Features of Target Inquiry


The Target Inquiry Model: Integrating a Theory of Change with a Theory of Action

Theory of Change: Inquiry is the foundation of teaching and learning and at the center of the TI model (Figure 1). Rooted in social constructivism (Driver, 1995; Vygotsky, 1978), TI aims to influence factors which drive teachers' decision making about inquiry instruction (Figure 1, tier 2 in white) through transformative PD (Figure 1, tier 3 in blue).

The TI model is based on basic tenets from the literature which articulate the project's theory of change: (1) inquiry instructional strategies require a well-developed knowledge of content and pedagogy (Gess-Newsome, 1999; NRC, 1996); (2) changes in teachers' content knowledge, beliefs and attitudes, and pedagogical knowledge are required for instructional change (Anderson, 1996; Borko & Putnam, 1995; Loucks-Horsley & Stiegelbauer, 1991; Phelps & Lee, 2003; Shumba & Glass, 1994); and (3) effective PD addresses barriers to inquiry including lack of access to inquiry materials and assessments (Anderson, 2007; Caton, Brewer, & Brown, 2000; Straits & Wilke, 2002), curriculum constraints (Flick, Keys, Westbrook, Crawford, & Carnes, 1997; Keys & Bryan, 2001; Tretter, 2003), and inadequate in-service education (Anderson, 1996). These tenets comprise the second tier of the TI model (Figure 1, shown in white) and influence teachers' instructional decisions.

Theory of Action: With the central characteristics of high-quality PD such as duration, collective participation, active learning, coherence, and content-focus (Garet, et al., 2001) and critical features of transformative PD (Thompson & Zeuli, 1999) at its foundation, the TI model addresses the elements identified as critical for sustained instructional change by integrating three core experiences (research experiences for teachers [RET], materials adaptation [MA], and action research [AR]) with support features (reflection, cohort membership, and teacher-faculty collaboration), in alignment with NSES PD Standards. Support features embedded in the core experiences of TI provide opportunities for individual and co-construction of meaning. The TI model features are designed to improve inquiry instruction by influencing teachers' beliefs and attitudes, and enhancing content and pedagogical knowledge, thus empowering teachers to appropriately design or adapt instructional materials. Engaging teachers in TI, with over 500 hours of sustained and coherent PD, provides adequate time to facilitates and support lasting change to both instructional and classroom culture (Supovitz & Turner, 2000).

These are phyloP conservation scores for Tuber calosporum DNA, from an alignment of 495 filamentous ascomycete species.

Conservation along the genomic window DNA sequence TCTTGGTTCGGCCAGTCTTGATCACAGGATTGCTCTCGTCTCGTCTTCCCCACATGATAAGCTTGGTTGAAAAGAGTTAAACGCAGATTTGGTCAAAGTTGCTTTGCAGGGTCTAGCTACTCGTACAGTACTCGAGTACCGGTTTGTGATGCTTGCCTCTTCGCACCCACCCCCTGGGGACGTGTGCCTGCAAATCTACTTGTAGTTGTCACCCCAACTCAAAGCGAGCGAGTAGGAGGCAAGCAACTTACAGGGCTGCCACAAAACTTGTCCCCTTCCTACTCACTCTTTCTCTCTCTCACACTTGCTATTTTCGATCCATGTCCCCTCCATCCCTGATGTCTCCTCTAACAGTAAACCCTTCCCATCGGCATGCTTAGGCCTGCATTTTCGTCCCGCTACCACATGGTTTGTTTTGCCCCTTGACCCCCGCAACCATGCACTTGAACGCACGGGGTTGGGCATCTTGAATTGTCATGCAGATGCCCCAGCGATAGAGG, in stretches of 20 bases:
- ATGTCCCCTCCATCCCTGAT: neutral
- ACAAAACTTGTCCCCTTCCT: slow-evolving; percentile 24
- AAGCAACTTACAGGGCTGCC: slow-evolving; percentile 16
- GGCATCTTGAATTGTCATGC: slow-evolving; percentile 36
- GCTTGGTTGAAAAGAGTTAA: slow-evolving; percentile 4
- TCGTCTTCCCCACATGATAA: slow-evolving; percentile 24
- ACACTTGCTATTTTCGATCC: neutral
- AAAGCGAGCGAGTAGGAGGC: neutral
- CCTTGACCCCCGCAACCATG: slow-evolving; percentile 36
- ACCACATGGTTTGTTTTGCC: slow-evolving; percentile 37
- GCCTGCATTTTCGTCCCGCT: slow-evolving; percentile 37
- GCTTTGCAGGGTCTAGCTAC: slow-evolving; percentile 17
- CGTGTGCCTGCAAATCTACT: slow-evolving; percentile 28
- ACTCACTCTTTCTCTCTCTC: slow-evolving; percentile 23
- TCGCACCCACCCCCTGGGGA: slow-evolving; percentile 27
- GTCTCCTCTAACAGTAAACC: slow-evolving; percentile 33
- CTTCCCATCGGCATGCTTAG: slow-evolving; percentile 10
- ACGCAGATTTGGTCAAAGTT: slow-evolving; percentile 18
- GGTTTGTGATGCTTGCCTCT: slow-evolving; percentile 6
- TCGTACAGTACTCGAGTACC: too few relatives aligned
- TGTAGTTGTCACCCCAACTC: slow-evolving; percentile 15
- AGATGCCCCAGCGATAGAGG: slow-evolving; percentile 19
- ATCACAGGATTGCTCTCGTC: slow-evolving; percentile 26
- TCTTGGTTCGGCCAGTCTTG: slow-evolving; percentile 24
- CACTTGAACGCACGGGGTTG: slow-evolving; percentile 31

Although many teachers associate inquiry with the activities of research scientists, the underlying habits of mind by which one actively acquires new knowledge are the same for a scientist in a research laboratory, a student in a science classroom, or a teacher assessing student understanding (Llewellyn, 2005; AAAS, 1993). The 6-week RET allows teachers to further develop habits of mind central to inquiry such as curiosity, persistence, reflection, skepticism, and creativity while gaining firsthand experience in how scientific research is conducted. However, without a contemporary understanding of teaching and learning and clear connections to classroom practices, many teachers have difficulty translating the RET to instruction that promotes these same inquiry habits of mind (Blanchard, Southerland, & Granger, 2009; Gess-Newsome, 2001). During the RET teachers begin to examine and articulate the disconnect between the process of science inquiry, their beliefs about teaching and learning science, and their classroom practices, which Thompson and Zeuli (1999) have identified as critical for transformative PD programs. The other core experiences and supporting features of TI build upon the RET and address essential features of transformative PD by providing teachers with opportunities to resolve this disconnect, facilitating connections between the research laboratory and classroom, and supporting teachers in the development of new practices that effectively engage students in meaningful inquiry.